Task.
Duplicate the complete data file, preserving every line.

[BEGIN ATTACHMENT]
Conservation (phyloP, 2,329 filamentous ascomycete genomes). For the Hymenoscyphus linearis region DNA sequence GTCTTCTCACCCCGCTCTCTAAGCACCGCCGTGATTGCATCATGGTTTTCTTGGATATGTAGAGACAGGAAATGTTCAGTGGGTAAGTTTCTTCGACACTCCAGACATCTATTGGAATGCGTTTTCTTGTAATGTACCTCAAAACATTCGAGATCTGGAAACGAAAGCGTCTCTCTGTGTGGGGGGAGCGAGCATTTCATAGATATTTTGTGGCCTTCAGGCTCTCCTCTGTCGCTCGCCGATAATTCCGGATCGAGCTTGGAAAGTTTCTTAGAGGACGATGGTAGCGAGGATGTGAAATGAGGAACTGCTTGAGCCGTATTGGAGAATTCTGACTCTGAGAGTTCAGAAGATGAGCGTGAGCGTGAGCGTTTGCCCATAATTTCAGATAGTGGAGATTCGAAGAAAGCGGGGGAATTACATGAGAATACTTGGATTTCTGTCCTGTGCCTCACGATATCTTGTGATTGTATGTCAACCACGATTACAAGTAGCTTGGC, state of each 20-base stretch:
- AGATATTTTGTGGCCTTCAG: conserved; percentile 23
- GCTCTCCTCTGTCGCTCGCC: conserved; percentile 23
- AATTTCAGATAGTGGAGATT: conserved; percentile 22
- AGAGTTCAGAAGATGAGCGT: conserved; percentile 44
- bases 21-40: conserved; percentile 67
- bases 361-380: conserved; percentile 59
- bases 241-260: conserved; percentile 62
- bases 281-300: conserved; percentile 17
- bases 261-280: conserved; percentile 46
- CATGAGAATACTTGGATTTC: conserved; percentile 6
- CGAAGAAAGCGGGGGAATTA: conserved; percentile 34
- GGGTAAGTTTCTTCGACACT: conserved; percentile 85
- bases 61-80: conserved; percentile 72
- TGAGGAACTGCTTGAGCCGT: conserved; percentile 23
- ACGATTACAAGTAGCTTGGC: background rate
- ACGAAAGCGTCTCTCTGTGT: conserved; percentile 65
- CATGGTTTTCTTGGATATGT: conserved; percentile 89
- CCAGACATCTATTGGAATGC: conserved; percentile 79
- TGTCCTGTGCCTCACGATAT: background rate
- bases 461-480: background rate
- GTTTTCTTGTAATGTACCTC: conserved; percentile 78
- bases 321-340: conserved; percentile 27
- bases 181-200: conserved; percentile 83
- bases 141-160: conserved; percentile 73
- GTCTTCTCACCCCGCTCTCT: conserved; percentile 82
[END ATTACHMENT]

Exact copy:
Conservation (phyloP, 2,329 filamentous ascomycete genomes). For the Hymenoscyphus linearis region DNA sequence GTCTTCTCACCCCGCTCTCTAAGCACCGCCGTGATTGCATCATGGTTTTCTTGGATATGTAGAGACAGGAAATGTTCAGTGGGTAAGTTTCTTCGACACTCCAGACATCTATTGGAATGCGTTTTCTTGTAATGTACCTCAAAACATTCGAGATCTGGAAACGAAAGCGTCTCTCTGTGTGGGGGGAGCGAGCATTTCATAGATATTTTGTGGCCTTCAGGCTCTCCTCTGTCGCTCGCCGATAATTCCGGATCGAGCTTGGAAAGTTTCTTAGAGGACGATGGTAGCGAGGATGTGAAATGAGGAACTGCTTGAGCCGTATTGGAGAATTCTGACTCTGAGAGTTCAGAAGATGAGCGTGAGCGTGAGCGTTTGCCCATAATTTCAGATAGTGGAGATTCGAAGAAAGCGGGGGAATTACATGAGAATACTTGGATTTCTGTCCTGTGCCTCACGATATCTTGTGATTGTATGTCAACCACGATTACAAGTAGCTTGGC, state of each 20-base stretch:
- AGATATTTTGTGGCCTTCAG: conserved; percentile 23
- GCTCTCCTCTGTCGCTCGCC: conserved; percentile 23
- AATTTCAGATAGTGGAGATT: conserved; percentile 22
- AGAGTTCAGAAGATGAGCGT: conserved; percentile 44
- bases 21-40: conserved; percentile 67
- bases 361-380: conserved; percentile 59
- bases 241-260: conserved; percentile 62
- bases 281-300: conserved; percentile 17
- bases 261-280: conserved; percentile 46
- CATGAGAATACTTGGATTTC: conserved; percentile 6
- CGAAGAAAGCGGGGGAATTA: conserved; percentile 34
- GGGTAAGTTTCTTCGACACT: conserved; percentile 85
- bases 61-80: conserved; percentile 72
- TGAGGAACTGCTTGAGCCGT: conserved; percentile 23
- ACGATTACAAGTAGCTTGGC: background rate
- ACGAAAGCGTCTCTCTGTGT: conserved; percentile 65
- CATGGTTTTCTTGGATATGT: conserved; percentile 89
- CCAGACATCTATTGGAATGC: conserved; percentile 79
- TGTCCTGTGCCTCACGATAT: background rate
- bases 461-480: background rate
- GTTTTCTTGTAATGTACCTC: conserved; percentile 78
- bases 321-340: conserved; percentile 27
- bases 181-200: conserved; percentile 83
- bases 141-160: conserved; percentile 73
- GTCTTCTCACCCCGCTCTCT: conserved; percentile 82